Keeping Cool in the Summer with Chinese Medicine

June 30, 2008 at 9:06 pm Leave a comment

The warmth of summer can feel great, especially after a long New England winter and a beautiful, but slow, spring. Some people, though, feel worse in the heat, and find that hot weather aggravates certain health conditions.

One central aspect of Chinese medical diagnosis is the differentiation between illnesses caused by cold in the body, and those caused by heat. Many people feel much, much better in the summer; everything from joint pain to depression to menstrual cramps eases in the warm weather. People with internal heat, however, often struggle with the hot season.

Common conditions that may be aggravated by heat include hot flashes, skin rashes, irritability, and excess sweating. People with a warmer constitution may also notice an increase in other symptoms such as headaches, digestive issues, insomnia, body pain, or fatigue. And, many people simply feel yucky all over when it’s too hot.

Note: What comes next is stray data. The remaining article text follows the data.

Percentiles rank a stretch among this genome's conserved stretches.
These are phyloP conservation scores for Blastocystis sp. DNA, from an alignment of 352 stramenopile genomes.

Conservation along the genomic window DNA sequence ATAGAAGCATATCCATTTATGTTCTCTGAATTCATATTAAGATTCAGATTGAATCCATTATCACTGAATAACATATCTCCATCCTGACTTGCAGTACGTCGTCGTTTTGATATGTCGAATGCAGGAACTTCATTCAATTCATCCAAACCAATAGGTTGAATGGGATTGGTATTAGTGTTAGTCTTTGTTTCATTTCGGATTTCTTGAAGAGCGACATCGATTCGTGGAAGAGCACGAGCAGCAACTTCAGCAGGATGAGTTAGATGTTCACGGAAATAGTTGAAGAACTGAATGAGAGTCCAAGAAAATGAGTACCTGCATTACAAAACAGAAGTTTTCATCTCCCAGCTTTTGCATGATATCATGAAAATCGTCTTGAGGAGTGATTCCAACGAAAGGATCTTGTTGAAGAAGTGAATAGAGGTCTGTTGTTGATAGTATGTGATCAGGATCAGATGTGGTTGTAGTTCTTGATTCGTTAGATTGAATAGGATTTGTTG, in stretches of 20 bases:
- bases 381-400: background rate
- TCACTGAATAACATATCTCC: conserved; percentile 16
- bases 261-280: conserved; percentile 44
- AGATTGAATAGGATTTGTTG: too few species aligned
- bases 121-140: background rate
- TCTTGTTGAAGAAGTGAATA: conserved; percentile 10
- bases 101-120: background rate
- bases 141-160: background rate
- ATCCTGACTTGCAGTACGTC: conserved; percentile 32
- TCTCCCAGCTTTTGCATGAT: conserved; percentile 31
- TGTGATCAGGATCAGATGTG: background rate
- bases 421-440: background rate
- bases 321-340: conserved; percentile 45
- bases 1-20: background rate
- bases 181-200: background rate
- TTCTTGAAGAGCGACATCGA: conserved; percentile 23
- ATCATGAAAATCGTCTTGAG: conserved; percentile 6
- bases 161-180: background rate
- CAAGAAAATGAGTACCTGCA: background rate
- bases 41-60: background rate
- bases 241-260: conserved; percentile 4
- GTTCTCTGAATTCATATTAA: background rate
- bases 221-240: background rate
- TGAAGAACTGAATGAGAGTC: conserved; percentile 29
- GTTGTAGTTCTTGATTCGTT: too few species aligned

To cool down your system and restore balance, try these things:

  1. Check out the list of cooling foods below, and incorporate them into your diet (watermelon is actually listed in ancient texts as a medicinal substance for a condition called “summer heat,” which is similar to sunstroke or heat exhaustion)
  2. Drink plenty of fluids, of course
  3. An ice pack behind the knees can do wonders to cool the whole body; one of the main acupuncture points for clearing heat is located there
  4. Get up earlier, stay up later, and rest at midday if possible (you can tell your boss I said so!); Chinese medical texts suggest this as a way of living in harmony with the season. See the Boston Globe article at for highly technical guidance on optimal napping technique!

If you’re still having trouble, there are great herbal formulas and acupuncture points to release heat and restore a more neutral body temperature. Summer can be the best time to treat heat-related conditions, both for immediate relief and lasting effect.

Cooling Foods for Summer

  • Apricot
  • Watermelon
  • Cantaloupe
  • Lemon
  • Peach
  • Orange
  • Asparagus
  • Sprouts
  • Bamboo
  • Bok choy
  • Broccoli
  • Chinese cabbage
  • Corn
  • Cucumber
  • White mushroom
  • Snow peas
  • Spinach
  • Summer squash
  • Watercress
  • Seaweed
  • Mung beans
  • Cilantro
  • Mint
  • Dill

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